I like 99 cent samplers. That’s a small risk to become acquainted with new artists, and a small price indeed to pay for Patty Larkin’s searing ballad, “Burnin’ Down.” This tune, carried like smoke on a breeze by acoustic guitar, mandolin, and drifting electric slide guitar, erupts like a fire on the mountain and sweeps relentlessly towards the home. In recounting her tale of escape, Patty gives practical advice mixed with considerations people can’t help having in prolonged emergency situations. Among other things, have a healthy respect for real danger, don’t take risks for trifles, but she also advises not to throw out either the baby or the bath water.
That song resonated in me despite the fact I live in one of the safest countries in the world. Our economy is flourishing, medical advances assure increasing longevity, and the Cold War is history. The military draft has been gone so long, young folks don’t know it ever existed. Things have never been better. In psychological and sociological theory, personal safety is the most basic foundation upon which all good things are built. Once personal safety is assured for increasing numbers of individuals, a society is “safe.” Then all the good things that have been building for those privileged individuals in theory combine and they in turn work to improve the society and make it safer and better for still more people.
A lot of people have it pretty good, but how safe do they have to feel? People seem to fear that as safe as they are, they still have to face nature. I think that’s why there are television programs like Survivor and best selling books that metro dwellers read on how to extract yourself from all sorts of scrapes, from what to do if your parachute fails to thwarting a bear attack to surviving an avalanche. I suspect such fears have been simmering like the cappuccino on the tables of cafes for the past decade or so until a comedian tapped into them for his best seller.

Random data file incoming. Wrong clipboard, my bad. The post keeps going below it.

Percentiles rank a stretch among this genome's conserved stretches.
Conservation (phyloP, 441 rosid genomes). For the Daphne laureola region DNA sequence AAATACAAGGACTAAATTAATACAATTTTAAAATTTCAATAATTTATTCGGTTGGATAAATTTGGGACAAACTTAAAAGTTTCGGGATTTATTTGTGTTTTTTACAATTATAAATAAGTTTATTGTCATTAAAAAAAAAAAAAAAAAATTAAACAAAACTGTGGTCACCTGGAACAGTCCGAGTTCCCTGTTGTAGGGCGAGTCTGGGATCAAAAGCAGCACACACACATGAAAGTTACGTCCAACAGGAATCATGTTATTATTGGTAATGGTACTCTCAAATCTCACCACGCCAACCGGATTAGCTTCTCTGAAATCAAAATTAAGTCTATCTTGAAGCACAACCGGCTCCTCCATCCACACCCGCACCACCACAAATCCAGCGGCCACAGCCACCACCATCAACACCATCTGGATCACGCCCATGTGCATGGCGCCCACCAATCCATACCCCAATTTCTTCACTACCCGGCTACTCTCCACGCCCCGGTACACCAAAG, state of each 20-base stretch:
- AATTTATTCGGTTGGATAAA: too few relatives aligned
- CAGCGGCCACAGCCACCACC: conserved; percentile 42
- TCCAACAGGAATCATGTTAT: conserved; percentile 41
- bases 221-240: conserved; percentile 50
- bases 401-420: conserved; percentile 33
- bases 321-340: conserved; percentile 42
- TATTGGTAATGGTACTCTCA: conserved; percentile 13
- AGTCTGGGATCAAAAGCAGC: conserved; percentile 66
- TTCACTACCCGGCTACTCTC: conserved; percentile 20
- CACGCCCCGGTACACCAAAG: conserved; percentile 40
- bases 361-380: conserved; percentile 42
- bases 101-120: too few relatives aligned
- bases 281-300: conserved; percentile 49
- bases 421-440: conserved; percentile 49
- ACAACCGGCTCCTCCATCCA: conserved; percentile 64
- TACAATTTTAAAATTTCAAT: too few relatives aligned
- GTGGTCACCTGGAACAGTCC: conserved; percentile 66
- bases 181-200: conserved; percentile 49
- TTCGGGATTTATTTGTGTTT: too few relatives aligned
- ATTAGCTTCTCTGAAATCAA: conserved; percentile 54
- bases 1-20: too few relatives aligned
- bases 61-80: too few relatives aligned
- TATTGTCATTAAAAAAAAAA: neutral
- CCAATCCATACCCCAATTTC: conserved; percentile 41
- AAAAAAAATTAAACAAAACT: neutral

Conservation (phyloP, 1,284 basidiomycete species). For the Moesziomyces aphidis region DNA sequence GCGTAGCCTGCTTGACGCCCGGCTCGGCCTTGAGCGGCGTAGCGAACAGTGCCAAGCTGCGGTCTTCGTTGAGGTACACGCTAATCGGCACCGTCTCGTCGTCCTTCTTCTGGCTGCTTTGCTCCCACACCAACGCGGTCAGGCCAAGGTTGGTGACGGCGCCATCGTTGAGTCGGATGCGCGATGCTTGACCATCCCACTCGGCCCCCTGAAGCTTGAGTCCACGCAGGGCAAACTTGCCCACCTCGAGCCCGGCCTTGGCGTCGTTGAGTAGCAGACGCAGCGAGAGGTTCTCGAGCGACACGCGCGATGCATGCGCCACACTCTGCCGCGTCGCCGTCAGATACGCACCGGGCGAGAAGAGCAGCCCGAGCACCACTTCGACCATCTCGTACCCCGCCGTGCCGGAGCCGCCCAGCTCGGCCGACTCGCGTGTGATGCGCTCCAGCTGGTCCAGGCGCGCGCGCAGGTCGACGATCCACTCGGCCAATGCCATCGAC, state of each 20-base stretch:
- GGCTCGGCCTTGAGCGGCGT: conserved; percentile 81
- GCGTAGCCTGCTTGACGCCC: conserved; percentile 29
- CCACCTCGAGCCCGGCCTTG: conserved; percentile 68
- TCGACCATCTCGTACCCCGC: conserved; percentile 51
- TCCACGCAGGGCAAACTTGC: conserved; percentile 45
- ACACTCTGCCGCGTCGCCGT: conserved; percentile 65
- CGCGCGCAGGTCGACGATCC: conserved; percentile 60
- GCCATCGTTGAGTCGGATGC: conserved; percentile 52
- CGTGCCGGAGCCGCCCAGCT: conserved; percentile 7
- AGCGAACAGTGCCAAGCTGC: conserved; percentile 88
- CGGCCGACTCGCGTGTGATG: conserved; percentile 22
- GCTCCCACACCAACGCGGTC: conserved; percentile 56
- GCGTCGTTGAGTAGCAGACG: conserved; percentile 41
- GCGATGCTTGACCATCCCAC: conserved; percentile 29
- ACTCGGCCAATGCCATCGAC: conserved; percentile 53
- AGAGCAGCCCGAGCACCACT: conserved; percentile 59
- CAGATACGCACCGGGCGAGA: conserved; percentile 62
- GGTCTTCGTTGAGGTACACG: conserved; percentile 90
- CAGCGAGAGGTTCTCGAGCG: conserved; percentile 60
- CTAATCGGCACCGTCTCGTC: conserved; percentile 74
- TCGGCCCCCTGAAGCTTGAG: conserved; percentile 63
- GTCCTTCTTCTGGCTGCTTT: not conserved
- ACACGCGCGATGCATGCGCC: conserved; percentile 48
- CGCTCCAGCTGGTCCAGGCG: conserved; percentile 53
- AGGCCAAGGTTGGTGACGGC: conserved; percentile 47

When I flew down to the city where I bought this record, I happened to be on the same commuter flight as the Arson and Bomb squad, all identified by their patches. Once we touched down, the silent man I sat next to showed his relief in landing safely and shared he had been a tail gunner. Given his age, I presumed he had served during the “big one.” The pocket in front of my seat held a consumer magazine offering death-defying contrivances, including a personal oxygen helmet for aviation and home fires, designed to give 20 minutes of air to help insure survival.
So it would seem that the unconscious public mind is preparing for surviving whatever coming conflagration is imagined coming, when hell’s a-popping like hell. There are a lot of clever merchants tapping into this free-floating anxiety and giving it form, but we can’t all have such cumbersome defense mechanisms. That’s why I took a risk and bought a record of artists I’d never heard.
This sampler showcases eight new artists, and I am happy to have been introduced to Patty Larkin. For slightly more money, you can get twice as many records on a new low-priced collection called Route 50: Driving New Roots for Fifty Years. Celebrate Vanguard’s 50th anniversary, get 2-1/2 hours of music by Vanguard artists old and new.